This episode, while an improvement, is still showing the serious flaws with this show.  But this whole endeavor would have been much more interesting with more of these details. More assassins teaming up, more assassins taking out other assassins, more frantic chase scenes rather than the single “CONFRONTATION!” that we’re used to by now. And most importantly, more backstory handled in this subdued way.  You’re not an ensemble show anymore, Akuma no Riddle.  You’re about the story of Haru and Tokaku. Just wish you’d realized it sooner.


2 thoughts on “Akuma no Riddle: Episode 9

  1. I saw episodes 3-10 as episodes about the assassin of the week, with Tokaku and Haru mixed in because they want to have some build-up to the final arc. I guess that does make it seem rather half-assed because Tokaku and Haru spend these episodes dancing between being actual characters and just being a nebulous goal/obstacle for this week’s assassins, but I guess we’d have to wait until the end of the series to see if this approach is going to pay off or not. Though the fact that the show’s been sparse on detail for the assassin’s backstories a few too many times has been problematic and does make it seem like the show would be better off just being about Tokaku and Haru.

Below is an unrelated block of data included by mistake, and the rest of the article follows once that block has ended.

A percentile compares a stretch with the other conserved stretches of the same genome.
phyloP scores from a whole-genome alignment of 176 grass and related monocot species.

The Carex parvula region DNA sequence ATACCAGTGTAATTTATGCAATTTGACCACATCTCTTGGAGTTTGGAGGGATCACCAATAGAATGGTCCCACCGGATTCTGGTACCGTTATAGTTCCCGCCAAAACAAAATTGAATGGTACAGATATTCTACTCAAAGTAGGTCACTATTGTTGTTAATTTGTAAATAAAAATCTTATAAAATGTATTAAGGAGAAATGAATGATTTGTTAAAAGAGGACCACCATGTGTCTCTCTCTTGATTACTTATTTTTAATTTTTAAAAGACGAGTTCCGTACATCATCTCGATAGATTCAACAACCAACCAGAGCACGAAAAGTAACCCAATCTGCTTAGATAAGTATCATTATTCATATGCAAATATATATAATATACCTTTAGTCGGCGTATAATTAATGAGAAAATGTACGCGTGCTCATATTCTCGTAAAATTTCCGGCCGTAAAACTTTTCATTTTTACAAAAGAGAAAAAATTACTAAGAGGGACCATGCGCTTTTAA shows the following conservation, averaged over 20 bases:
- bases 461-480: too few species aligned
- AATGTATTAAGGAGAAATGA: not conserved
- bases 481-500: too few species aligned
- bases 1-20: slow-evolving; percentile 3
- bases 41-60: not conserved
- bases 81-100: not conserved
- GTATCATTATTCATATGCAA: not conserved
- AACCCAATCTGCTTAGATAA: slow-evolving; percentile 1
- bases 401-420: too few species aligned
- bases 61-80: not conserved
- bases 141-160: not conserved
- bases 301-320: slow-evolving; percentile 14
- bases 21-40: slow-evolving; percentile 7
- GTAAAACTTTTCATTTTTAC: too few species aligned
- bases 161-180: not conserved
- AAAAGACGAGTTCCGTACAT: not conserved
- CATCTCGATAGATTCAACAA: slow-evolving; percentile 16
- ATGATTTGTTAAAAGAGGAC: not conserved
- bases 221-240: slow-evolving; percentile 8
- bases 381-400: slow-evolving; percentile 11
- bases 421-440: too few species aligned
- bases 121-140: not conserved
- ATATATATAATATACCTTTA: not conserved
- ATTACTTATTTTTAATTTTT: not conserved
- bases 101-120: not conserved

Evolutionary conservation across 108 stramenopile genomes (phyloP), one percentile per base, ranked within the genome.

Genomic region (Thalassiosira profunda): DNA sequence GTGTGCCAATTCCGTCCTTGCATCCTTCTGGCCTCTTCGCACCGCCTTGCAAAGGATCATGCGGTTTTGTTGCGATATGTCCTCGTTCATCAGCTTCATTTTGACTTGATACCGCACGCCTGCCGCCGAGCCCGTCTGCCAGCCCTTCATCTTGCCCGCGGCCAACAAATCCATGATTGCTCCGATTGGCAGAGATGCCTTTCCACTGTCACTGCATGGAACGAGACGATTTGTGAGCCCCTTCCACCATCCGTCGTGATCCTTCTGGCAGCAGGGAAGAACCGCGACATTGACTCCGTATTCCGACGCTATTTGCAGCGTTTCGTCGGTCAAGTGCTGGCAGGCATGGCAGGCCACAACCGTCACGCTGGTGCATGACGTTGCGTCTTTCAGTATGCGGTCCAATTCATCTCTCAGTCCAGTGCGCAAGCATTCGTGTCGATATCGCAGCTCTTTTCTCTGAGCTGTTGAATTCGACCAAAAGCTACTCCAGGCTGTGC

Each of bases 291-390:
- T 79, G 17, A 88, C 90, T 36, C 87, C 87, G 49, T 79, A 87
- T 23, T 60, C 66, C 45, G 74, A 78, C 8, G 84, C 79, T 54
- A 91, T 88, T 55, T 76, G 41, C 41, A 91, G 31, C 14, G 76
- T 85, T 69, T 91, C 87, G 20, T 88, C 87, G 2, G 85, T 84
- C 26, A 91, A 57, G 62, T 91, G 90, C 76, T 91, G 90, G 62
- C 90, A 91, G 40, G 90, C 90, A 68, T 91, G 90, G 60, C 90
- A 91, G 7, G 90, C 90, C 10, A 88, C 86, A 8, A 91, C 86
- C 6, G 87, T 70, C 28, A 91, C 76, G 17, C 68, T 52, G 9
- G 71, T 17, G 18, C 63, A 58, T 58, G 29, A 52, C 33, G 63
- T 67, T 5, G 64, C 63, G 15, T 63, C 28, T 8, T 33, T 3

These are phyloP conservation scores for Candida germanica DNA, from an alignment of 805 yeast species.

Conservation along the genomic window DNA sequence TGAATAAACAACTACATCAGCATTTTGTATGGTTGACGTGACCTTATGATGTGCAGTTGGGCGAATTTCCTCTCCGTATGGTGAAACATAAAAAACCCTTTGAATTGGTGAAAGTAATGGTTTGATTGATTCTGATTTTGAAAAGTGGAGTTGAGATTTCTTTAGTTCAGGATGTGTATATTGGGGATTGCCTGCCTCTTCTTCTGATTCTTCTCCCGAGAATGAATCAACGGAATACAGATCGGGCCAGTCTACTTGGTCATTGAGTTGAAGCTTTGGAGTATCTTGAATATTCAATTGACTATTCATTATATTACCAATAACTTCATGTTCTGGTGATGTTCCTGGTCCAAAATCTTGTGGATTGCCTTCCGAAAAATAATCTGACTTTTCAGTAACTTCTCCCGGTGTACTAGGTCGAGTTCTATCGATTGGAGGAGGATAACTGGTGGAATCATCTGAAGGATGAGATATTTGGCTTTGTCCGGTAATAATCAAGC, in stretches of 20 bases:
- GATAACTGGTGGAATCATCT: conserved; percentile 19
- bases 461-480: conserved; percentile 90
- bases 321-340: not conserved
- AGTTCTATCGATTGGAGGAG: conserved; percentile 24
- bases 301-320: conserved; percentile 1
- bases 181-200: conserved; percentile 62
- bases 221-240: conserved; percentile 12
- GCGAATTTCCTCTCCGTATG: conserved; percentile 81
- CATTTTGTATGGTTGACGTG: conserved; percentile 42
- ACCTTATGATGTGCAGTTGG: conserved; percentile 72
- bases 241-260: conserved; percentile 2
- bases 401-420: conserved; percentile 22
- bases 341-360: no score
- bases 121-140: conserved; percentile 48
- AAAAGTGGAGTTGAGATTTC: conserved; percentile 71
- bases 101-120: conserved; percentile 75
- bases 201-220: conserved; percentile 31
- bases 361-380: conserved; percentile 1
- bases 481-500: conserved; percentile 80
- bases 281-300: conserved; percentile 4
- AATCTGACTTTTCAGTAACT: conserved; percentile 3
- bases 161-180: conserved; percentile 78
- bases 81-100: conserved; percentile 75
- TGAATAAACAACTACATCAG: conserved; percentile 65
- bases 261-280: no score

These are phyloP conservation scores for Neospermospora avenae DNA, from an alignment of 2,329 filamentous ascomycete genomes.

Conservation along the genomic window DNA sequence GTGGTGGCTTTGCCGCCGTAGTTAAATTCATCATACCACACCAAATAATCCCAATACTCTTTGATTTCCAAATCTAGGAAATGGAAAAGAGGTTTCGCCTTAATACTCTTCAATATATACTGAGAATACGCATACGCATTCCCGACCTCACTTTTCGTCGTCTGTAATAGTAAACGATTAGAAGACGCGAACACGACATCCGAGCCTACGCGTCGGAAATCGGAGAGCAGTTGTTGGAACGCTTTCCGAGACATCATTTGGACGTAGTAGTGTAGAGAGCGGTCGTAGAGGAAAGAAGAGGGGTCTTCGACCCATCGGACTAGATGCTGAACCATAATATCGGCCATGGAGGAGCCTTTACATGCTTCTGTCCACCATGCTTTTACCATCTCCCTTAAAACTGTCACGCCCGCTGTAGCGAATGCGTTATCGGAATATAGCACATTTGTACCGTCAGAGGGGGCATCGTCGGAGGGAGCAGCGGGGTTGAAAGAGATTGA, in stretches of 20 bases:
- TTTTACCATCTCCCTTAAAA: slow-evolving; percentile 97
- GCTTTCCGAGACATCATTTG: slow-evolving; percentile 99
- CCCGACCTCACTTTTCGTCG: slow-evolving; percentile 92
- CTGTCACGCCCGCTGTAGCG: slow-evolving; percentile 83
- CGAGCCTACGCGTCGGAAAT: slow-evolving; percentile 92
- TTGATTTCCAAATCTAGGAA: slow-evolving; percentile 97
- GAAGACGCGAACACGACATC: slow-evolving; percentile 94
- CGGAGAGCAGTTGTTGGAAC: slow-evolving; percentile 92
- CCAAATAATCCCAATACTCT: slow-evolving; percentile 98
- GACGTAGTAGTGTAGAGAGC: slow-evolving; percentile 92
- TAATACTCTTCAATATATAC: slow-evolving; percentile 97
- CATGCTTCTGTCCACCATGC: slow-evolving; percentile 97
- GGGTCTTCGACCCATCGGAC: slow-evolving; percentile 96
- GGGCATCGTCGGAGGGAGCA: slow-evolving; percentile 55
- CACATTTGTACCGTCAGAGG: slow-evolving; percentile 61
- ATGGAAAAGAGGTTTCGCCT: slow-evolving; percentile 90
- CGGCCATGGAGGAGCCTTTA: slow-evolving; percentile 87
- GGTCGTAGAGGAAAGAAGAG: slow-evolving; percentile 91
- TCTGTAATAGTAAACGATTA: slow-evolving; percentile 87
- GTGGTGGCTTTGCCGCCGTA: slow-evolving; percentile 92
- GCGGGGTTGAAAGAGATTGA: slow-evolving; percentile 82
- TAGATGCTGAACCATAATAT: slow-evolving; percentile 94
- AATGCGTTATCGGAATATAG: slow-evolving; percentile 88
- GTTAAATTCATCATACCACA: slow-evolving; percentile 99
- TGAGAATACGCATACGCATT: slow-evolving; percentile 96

• Yeah, I think it’s the nature of the ensemble work of the manga. Or so I am told. But apparently, some 19 months into it, there have been exactly two attempts on Haru’s life, meaning that the girls are getting A LOT of development in the print form.

      Obviously they didn’t pursue that story, rather just used the setting to tell a new one, and I do feel it would have served us better if the assassins were adversaries with a little bit of backstory, rather than making the stories -about- them. Because I think Banba hit the right mark. She’s mostly an obstacle to Haru, and yet we see enough to string a little bit together about her. And if we want to know more, we can always go find the print edition, which I feel -should- be the primary goal of a short series for an ongoing story (from the creative aspect).

      The best way to do that, I think, would have been to make us like the two leads. It would have also given us chances to place foreshadowing about both of their plots, Tokaku’s brainwashing the whole Queen thing, and have it feel natural. That way you can leave just enough space to let us pick favorite assassins, but not have them bog down the main narrative, as did happen.